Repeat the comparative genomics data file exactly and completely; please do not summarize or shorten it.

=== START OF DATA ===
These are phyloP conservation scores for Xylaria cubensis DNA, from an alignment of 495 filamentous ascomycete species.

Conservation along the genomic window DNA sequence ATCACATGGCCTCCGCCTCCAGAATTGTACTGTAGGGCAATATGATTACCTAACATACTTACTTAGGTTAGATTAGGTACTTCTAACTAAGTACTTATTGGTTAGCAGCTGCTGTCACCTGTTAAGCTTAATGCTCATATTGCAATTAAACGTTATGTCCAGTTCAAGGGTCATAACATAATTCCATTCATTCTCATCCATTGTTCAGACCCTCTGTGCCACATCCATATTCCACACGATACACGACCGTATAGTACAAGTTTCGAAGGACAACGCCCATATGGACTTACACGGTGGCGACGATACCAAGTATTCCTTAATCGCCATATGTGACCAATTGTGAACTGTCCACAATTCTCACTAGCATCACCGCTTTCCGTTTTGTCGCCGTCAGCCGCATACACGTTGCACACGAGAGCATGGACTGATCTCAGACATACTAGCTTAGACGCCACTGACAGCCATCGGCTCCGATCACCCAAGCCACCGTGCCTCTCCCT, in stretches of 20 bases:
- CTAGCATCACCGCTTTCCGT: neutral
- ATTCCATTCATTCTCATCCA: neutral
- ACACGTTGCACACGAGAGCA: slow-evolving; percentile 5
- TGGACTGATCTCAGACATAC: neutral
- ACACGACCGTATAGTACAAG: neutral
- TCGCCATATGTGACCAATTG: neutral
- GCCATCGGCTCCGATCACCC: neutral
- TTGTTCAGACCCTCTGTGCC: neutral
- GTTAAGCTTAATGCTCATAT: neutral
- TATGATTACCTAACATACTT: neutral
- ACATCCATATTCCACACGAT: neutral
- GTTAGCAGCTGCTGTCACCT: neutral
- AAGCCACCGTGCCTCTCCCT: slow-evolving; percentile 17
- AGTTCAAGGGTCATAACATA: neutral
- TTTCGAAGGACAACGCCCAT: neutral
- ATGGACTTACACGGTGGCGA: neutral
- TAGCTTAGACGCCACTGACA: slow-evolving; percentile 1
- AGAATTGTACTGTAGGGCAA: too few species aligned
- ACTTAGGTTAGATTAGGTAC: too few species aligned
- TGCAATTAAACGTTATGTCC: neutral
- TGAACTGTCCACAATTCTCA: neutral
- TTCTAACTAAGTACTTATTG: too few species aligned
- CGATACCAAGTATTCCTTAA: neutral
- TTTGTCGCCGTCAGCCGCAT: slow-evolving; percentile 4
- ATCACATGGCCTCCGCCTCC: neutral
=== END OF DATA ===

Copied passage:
These are phyloP conservation scores for Xylaria cubensis DNA, from an alignment of 495 filamentous ascomycete species.

Conservation along the genomic window DNA sequence ATCACATGGCCTCCGCCTCCAGAATTGTACTGTAGGGCAATATGATTACCTAACATACTTACTTAGGTTAGATTAGGTACTTCTAACTAAGTACTTATTGGTTAGCAGCTGCTGTCACCTGTTAAGCTTAATGCTCATATTGCAATTAAACGTTATGTCCAGTTCAAGGGTCATAACATAATTCCATTCATTCTCATCCATTGTTCAGACCCTCTGTGCCACATCCATATTCCACACGATACACGACCGTATAGTACAAGTTTCGAAGGACAACGCCCATATGGACTTACACGGTGGCGACGATACCAAGTATTCCTTAATCGCCATATGTGACCAATTGTGAACTGTCCACAATTCTCACTAGCATCACCGCTTTCCGTTTTGTCGCCGTCAGCCGCATACACGTTGCACACGAGAGCATGGACTGATCTCAGACATACTAGCTTAGACGCCACTGACAGCCATCGGCTCCGATCACCCAAGCCACCGTGCCTCTCCCT, in stretches of 20 bases:
- CTAGCATCACCGCTTTCCGT: neutral
- ATTCCATTCATTCTCATCCA: neutral
- ACACGTTGCACACGAGAGCA: slow-evolving; percentile 5
- TGGACTGATCTCAGACATAC: neutral
- ACACGACCGTATAGTACAAG: neutral
- TCGCCATATGTGACCAATTG: neutral
- GCCATCGGCTCCGATCACCC: neutral
- TTGTTCAGACCCTCTGTGCC: neutral
- GTTAAGCTTAATGCTCATAT: neutral
- TATGATTACCTAACATACTT: neutral
- ACATCCATATTCCACACGAT: neutral
- GTTAGCAGCTGCTGTCACCT: neutral
- AAGCCACCGTGCCTCTCCCT: slow-evolving; percentile 17
- AGTTCAAGGGTCATAACATA: neutral
- TTTCGAAGGACAACGCCCAT: neutral
- ATGGACTTACACGGTGGCGA: neutral
- TAGCTTAGACGCCACTGACA: slow-evolving; percentile 1
- AGAATTGTACTGTAGGGCAA: too few species aligned
- ACTTAGGTTAGATTAGGTAC: too few species aligned
- TGCAATTAAACGTTATGTCC: neutral
- TGAACTGTCCACAATTCTCA: neutral
- TTCTAACTAAGTACTTATTG: too few species aligned
- CGATACCAAGTATTCCTTAA: neutral
- TTTGTCGCCGTCAGCCGCAT: slow-evolving; percentile 4
- ATCACATGGCCTCCGCCTCC: neutral